VERO: A Partnership Founded On Veterinary Educational Excellence

Dr. Ashlee Ambs in front of Dimmitt Veterinary Clinic
Dr. Ashlee Ambs

By Dr. Dan Posey, Director of Student Recruitment & Professional Relations, Texas A&M School of Veterinary Medicine & Biomedical Sciences, Canyon campus

Some partnerships just make sense, and when collaborations of the right caliber go well, they make the world a better place. 

The Texas A&M School of Veterinary Medicine & Biomedical Sciences’ (VMBS) Veterinary Education, Research, & Outreach (VERO) initiative found its roots in our partnership with the West Texas A&M University (WT) Paul Engler College of Agriculture and Natural Sciences, and because of this partnership, VERO has grown with tremendous success over the past seven years.

VERO addresses the continual need for veterinarians who are skilled in mixed animal medicine and who understand the unique needs of agricultural industries and rural communities. Our relationship with WT creates unique opportunities for VERO faculty and students to work with high school and undergraduate students who possess a passion for rural agriculture and who are interested in becoming rural veterinarians. 

Our outreach efforts introduce prospective veterinary students in the Texas Panhandle Plains to the unique demands of veterinary school, the skills and knowledge required to attend a top-tier Doctor of Veterinary Medicine (DVM) program like Texas A&M’s, and the lifestyle they can expect upon graduation in the rural veterinary field. 

Through our partnership, VERO has established a pipeline for WT and Panhandle students who want to attend vet school at Texas A&M. These efforts include VMBS faculty members teaching and working with WT undergraduate students in extracurricular activities, which has resulted in admissions to the VMBS from the Texas Panhandle region tripling since VERO was established. Greater enrollment of students who intend to serve the Texas Panhandle upon graduation from the VMBS is helping supply veterinarians eager to serve in traditionally underserved rural communities. 

These efforts serve the animal agriculture industries that drive the economy here in the Texas Panhandle and help feed the world. They have also empowered people like Dr. Ashlee Ambs to become veterinarians and return to their home communities as veterinarians who understand and are specially trained to meet the demands of the area.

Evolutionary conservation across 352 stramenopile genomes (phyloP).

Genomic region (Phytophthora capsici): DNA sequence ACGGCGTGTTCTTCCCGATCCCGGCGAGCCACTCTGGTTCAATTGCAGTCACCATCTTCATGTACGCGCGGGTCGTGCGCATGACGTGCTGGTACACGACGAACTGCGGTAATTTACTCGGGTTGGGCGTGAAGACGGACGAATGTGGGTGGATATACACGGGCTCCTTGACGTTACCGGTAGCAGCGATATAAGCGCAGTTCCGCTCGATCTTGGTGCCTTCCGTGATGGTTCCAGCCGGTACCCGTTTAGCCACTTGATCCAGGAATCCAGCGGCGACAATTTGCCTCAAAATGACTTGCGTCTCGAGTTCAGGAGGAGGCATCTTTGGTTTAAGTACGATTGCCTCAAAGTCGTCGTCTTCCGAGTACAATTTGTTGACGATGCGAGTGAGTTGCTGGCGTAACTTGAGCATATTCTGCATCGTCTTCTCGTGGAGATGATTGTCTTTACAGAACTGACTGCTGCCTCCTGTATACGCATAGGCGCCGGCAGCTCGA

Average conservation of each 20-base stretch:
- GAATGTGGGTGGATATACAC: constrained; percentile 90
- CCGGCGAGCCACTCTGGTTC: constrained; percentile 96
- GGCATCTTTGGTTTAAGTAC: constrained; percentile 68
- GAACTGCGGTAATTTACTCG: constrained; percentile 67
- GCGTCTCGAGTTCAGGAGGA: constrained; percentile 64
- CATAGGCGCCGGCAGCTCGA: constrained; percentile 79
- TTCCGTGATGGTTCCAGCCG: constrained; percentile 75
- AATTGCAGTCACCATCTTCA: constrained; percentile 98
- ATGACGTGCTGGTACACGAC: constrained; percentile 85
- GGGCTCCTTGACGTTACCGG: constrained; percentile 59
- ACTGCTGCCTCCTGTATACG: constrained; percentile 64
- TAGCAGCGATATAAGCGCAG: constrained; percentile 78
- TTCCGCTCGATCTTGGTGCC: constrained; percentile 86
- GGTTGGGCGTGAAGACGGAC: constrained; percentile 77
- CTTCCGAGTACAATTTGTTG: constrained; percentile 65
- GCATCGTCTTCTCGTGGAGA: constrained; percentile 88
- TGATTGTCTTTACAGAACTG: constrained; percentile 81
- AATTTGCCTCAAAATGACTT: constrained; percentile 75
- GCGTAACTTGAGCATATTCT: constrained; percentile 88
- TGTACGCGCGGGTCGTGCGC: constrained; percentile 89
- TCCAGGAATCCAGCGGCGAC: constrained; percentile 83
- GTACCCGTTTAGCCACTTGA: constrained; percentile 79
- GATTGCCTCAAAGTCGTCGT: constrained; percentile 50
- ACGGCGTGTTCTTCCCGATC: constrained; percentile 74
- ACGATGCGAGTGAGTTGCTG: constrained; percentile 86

Ambs was the president of the DVM Class of 2022, but her passion for serving her Panhandle community started long before she enrolled in Texas A&M’s veterinary program. I met her when she was completing her master’s degree at WT and have been honored to be part of her veterinary career ever since.

Ashlee Ambs as a student in front of a feedlot

Her perspective of the VMBS partnership with WT was informed not only by her experiences as a veterinary student but by her relationship with me and Dr. Dee Griffin, with whom she worked as one of VERO’s first student employees as we were establishing the program in 2016.  

“The beginnings of the VERO program took an amazing agriculture program at WT and integrated veterinary medicine like it never had before to allow us WT pre-veterinary students the experience and recognition we deserved in the Panhandle,” she recalled. “In those early years, Dr. Posey was working to establish relationships with mixed animal practices in the Panhandle for the benefits students experience today, through externships, internships, and fourth-year veterinary rotations. 

“One of those clinics, Dimmitt Veterinary Clinic, is one of the few true mixed practices in the area,” she continued. “I fell in love with the community and practice while working there with Dr. Posey. This is where I decided to start and spend my career as a veterinarian. 

“Now we see VERO students regularly, and it is amazing to see the results of the program’s outreach efforts affect many young veterinarians the same way that it helped me,” she said. “We look forward to regularly hosting professors and students from VERO at the clinic. Without Dr. Posey’s outreach and the relationship he had with our clinic, my career would not be the same. I am forever grateful.”

Not only is she an amazing person and veterinarian, but Dr. Ambs perfectly encapsulates all that we set out to do at VERO. 

By taking advantage of the internships, externships, and clinical rotations we host at VERO, she deepened her connection to a community she already loved, and now, as a veterinarian in Dimmitt, she is paying that love forward by caring for the community’s animals—and, by extension, for the people who love those animals.


For more information about the Texas A&M School of Veterinary Medicine & Biomedical Sciences, please visit our website at or join us on FacebookInstagram, and Twitter.

Contact Information: Jennifer Gauntt, Director of VMBS Communications, Texas A&M School of Veterinary Medicine & Biomedical Sciences,, 979-862-4216

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